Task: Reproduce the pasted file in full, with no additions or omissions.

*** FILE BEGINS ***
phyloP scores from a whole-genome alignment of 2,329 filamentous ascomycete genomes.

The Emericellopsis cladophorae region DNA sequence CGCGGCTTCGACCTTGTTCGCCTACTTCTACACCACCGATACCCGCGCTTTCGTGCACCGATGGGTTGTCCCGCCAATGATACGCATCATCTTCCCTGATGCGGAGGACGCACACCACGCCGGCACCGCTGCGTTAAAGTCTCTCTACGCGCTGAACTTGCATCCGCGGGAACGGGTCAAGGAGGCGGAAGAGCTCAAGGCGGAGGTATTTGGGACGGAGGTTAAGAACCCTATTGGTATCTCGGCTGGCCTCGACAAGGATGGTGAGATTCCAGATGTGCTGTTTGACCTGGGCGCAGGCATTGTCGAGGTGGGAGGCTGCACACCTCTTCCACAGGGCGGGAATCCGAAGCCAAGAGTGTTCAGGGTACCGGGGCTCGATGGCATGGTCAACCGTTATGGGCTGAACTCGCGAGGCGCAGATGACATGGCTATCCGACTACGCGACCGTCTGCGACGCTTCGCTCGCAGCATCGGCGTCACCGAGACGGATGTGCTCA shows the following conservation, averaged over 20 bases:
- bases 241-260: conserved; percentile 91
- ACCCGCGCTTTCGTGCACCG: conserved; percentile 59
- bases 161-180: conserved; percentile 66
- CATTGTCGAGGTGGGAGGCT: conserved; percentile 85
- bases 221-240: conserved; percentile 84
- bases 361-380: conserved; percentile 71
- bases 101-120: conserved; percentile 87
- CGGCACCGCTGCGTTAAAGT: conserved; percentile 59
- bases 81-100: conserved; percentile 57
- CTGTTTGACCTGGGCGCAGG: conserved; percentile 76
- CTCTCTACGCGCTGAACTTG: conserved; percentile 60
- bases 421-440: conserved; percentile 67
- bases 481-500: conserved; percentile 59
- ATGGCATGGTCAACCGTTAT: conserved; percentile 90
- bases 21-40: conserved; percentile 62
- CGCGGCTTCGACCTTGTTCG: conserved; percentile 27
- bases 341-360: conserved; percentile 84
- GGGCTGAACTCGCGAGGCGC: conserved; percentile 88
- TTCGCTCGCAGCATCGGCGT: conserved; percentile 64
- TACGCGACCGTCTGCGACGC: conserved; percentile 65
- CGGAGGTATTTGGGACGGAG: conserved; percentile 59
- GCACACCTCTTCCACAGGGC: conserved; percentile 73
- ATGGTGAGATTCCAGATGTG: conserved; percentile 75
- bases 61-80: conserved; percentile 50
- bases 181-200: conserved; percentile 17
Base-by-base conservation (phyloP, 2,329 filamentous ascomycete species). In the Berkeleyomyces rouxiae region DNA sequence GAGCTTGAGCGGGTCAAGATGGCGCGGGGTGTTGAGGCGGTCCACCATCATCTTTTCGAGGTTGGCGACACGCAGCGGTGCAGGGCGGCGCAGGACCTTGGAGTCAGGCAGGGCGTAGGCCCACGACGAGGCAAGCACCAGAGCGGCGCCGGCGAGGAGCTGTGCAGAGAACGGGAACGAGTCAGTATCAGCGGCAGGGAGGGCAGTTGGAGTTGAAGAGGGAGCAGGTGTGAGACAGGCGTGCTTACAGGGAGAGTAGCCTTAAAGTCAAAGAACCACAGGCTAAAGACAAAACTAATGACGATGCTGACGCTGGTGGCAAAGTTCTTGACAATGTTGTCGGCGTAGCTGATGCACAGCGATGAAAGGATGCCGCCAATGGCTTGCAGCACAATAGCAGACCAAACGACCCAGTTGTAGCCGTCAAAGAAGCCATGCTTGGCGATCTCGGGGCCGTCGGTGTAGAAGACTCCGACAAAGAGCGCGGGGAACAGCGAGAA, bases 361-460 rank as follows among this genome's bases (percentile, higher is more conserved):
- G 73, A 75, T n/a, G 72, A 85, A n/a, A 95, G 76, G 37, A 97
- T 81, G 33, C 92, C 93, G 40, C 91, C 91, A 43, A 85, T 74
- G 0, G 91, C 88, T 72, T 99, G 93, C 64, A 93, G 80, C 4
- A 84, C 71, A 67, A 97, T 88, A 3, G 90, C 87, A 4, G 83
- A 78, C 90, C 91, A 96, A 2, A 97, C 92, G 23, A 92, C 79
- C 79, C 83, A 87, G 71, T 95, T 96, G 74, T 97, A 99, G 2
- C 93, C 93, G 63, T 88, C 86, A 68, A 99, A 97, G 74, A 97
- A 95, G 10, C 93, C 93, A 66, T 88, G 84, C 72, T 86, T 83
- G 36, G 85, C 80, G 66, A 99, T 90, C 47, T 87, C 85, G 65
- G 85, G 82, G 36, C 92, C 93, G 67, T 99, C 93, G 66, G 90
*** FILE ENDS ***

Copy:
phyloP scores from a whole-genome alignment of 2,329 filamentous ascomycete genomes.

The Emericellopsis cladophorae region DNA sequence CGCGGCTTCGACCTTGTTCGCCTACTTCTACACCACCGATACCCGCGCTTTCGTGCACCGATGGGTTGTCCCGCCAATGATACGCATCATCTTCCCTGATGCGGAGGACGCACACCACGCCGGCACCGCTGCGTTAAAGTCTCTCTACGCGCTGAACTTGCATCCGCGGGAACGGGTCAAGGAGGCGGAAGAGCTCAAGGCGGAGGTATTTGGGACGGAGGTTAAGAACCCTATTGGTATCTCGGCTGGCCTCGACAAGGATGGTGAGATTCCAGATGTGCTGTTTGACCTGGGCGCAGGCATTGTCGAGGTGGGAGGCTGCACACCTCTTCCACAGGGCGGGAATCCGAAGCCAAGAGTGTTCAGGGTACCGGGGCTCGATGGCATGGTCAACCGTTATGGGCTGAACTCGCGAGGCGCAGATGACATGGCTATCCGACTACGCGACCGTCTGCGACGCTTCGCTCGCAGCATCGGCGTCACCGAGACGGATGTGCTCA shows the following conservation, averaged over 20 bases:
- bases 241-260: conserved; percentile 91
- ACCCGCGCTTTCGTGCACCG: conserved; percentile 59
- bases 161-180: conserved; percentile 66
- CATTGTCGAGGTGGGAGGCT: conserved; percentile 85
- bases 221-240: conserved; percentile 84
- bases 361-380: conserved; percentile 71
- bases 101-120: conserved; percentile 87
- CGGCACCGCTGCGTTAAAGT: conserved; percentile 59
- bases 81-100: conserved; percentile 57
- CTGTTTGACCTGGGCGCAGG: conserved; percentile 76
- CTCTCTACGCGCTGAACTTG: conserved; percentile 60
- bases 421-440: conserved; percentile 67
- bases 481-500: conserved; percentile 59
- ATGGCATGGTCAACCGTTAT: conserved; percentile 90
- bases 21-40: conserved; percentile 62
- CGCGGCTTCGACCTTGTTCG: conserved; percentile 27
- bases 341-360: conserved; percentile 84
- GGGCTGAACTCGCGAGGCGC: conserved; percentile 88
- TTCGCTCGCAGCATCGGCGT: conserved; percentile 64
- TACGCGACCGTCTGCGACGC: conserved; percentile 65
- CGGAGGTATTTGGGACGGAG: conserved; percentile 59
- GCACACCTCTTCCACAGGGC: conserved; percentile 73
- ATGGTGAGATTCCAGATGTG: conserved; percentile 75
- bases 61-80: conserved; percentile 50
- bases 181-200: conserved; percentile 17
Base-by-base conservation (phyloP, 2,329 filamentous ascomycete species). In the Berkeleyomyces rouxiae region DNA sequence GAGCTTGAGCGGGTCAAGATGGCGCGGGGTGTTGAGGCGGTCCACCATCATCTTTTCGAGGTTGGCGACACGCAGCGGTGCAGGGCGGCGCAGGACCTTGGAGTCAGGCAGGGCGTAGGCCCACGACGAGGCAAGCACCAGAGCGGCGCCGGCGAGGAGCTGTGCAGAGAACGGGAACGAGTCAGTATCAGCGGCAGGGAGGGCAGTTGGAGTTGAAGAGGGAGCAGGTGTGAGACAGGCGTGCTTACAGGGAGAGTAGCCTTAAAGTCAAAGAACCACAGGCTAAAGACAAAACTAATGACGATGCTGACGCTGGTGGCAAAGTTCTTGACAATGTTGTCGGCGTAGCTGATGCACAGCGATGAAAGGATGCCGCCAATGGCTTGCAGCACAATAGCAGACCAAACGACCCAGTTGTAGCCGTCAAAGAAGCCATGCTTGGCGATCTCGGGGCCGTCGGTGTAGAAGACTCCGACAAAGAGCGCGGGGAACAGCGAGAA, bases 361-460 rank as follows among this genome's bases (percentile, higher is more conserved):
- G 73, A 75, T n/a, G 72, A 85, A n/a, A 95, G 76, G 37, A 97
- T 81, G 33, C 92, C 93, G 40, C 91, C 91, A 43, A 85, T 74
- G 0, G 91, C 88, T 72, T 99, G 93, C 64, A 93, G 80, C 4
- A 84, C 71, A 67, A 97, T 88, A 3, G 90, C 87, A 4, G 83
- A 78, C 90, C 91, A 96, A 2, A 97, C 92, G 23, A 92, C 79
- C 79, C 83, A 87, G 71, T 95, T 96, G 74, T 97, A 99, G 2
- C 93, C 93, G 63, T 88, C 86, A 68, A 99, A 97, G 74, A 97
- A 95, G 10, C 93, C 93, A 66, T 88, G 84, C 72, T 86, T 83
- G 36, G 85, C 80, G 66, A 99, T 90, C 47, T 87, C 85, G 65
- G 85, G 82, G 36, C 92, C 93, G 67, T 99, C 93, G 66, G 90